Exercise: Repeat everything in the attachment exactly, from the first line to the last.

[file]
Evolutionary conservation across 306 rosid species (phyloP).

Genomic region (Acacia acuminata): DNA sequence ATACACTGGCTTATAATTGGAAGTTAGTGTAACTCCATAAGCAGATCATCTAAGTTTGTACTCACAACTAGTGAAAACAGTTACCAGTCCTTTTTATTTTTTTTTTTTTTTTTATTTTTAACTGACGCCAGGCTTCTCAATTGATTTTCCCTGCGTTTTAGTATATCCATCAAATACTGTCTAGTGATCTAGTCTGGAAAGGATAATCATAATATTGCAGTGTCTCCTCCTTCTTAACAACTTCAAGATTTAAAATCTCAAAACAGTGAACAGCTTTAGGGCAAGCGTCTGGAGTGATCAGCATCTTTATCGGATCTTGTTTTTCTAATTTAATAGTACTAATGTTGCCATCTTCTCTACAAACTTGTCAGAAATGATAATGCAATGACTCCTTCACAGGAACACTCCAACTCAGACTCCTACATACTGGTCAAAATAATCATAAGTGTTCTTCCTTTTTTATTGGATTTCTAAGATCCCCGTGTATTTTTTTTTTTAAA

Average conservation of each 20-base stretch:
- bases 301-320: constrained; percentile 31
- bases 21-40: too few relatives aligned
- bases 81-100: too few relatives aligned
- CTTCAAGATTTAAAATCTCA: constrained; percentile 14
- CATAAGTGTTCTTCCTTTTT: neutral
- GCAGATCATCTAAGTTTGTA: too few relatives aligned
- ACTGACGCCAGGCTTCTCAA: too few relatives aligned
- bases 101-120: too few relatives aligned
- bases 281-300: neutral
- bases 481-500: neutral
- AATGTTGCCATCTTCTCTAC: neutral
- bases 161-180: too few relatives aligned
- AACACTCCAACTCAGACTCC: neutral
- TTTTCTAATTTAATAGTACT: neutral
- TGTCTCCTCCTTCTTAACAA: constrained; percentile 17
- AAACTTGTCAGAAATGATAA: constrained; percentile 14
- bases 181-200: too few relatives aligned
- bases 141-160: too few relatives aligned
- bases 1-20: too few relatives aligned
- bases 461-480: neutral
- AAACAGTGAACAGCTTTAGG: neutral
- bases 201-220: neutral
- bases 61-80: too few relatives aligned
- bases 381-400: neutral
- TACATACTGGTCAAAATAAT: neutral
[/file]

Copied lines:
Evolutionary conservation across 306 rosid species (phyloP).

Genomic region (Acacia acuminata): DNA sequence ATACACTGGCTTATAATTGGAAGTTAGTGTAACTCCATAAGCAGATCATCTAAGTTTGTACTCACAACTAGTGAAAACAGTTACCAGTCCTTTTTATTTTTTTTTTTTTTTTTATTTTTAACTGACGCCAGGCTTCTCAATTGATTTTCCCTGCGTTTTAGTATATCCATCAAATACTGTCTAGTGATCTAGTCTGGAAAGGATAATCATAATATTGCAGTGTCTCCTCCTTCTTAACAACTTCAAGATTTAAAATCTCAAAACAGTGAACAGCTTTAGGGCAAGCGTCTGGAGTGATCAGCATCTTTATCGGATCTTGTTTTTCTAATTTAATAGTACTAATGTTGCCATCTTCTCTACAAACTTGTCAGAAATGATAATGCAATGACTCCTTCACAGGAACACTCCAACTCAGACTCCTACATACTGGTCAAAATAATCATAAGTGTTCTTCCTTTTTTATTGGATTTCTAAGATCCCCGTGTATTTTTTTTTTTAAA

Average conservation of each 20-base stretch:
- bases 301-320: constrained; percentile 31
- bases 21-40: too few relatives aligned
- bases 81-100: too few relatives aligned
- CTTCAAGATTTAAAATCTCA: constrained; percentile 14
- CATAAGTGTTCTTCCTTTTT: neutral
- GCAGATCATCTAAGTTTGTA: too few relatives aligned
- ACTGACGCCAGGCTTCTCAA: too few relatives aligned
- bases 101-120: too few relatives aligned
- bases 281-300: neutral
- bases 481-500: neutral
- AATGTTGCCATCTTCTCTAC: neutral
- bases 161-180: too few relatives aligned
- AACACTCCAACTCAGACTCC: neutral
- TTTTCTAATTTAATAGTACT: neutral
- TGTCTCCTCCTTCTTAACAA: constrained; percentile 17
- AAACTTGTCAGAAATGATAA: constrained; percentile 14
- bases 181-200: too few relatives aligned
- bases 141-160: too few relatives aligned
- bases 1-20: too few relatives aligned
- bases 461-480: neutral
- AAACAGTGAACAGCTTTAGG: neutral
- bases 201-220: neutral
- bases 61-80: too few relatives aligned
- bases 381-400: neutral
- TACATACTGGTCAAAATAAT: neutral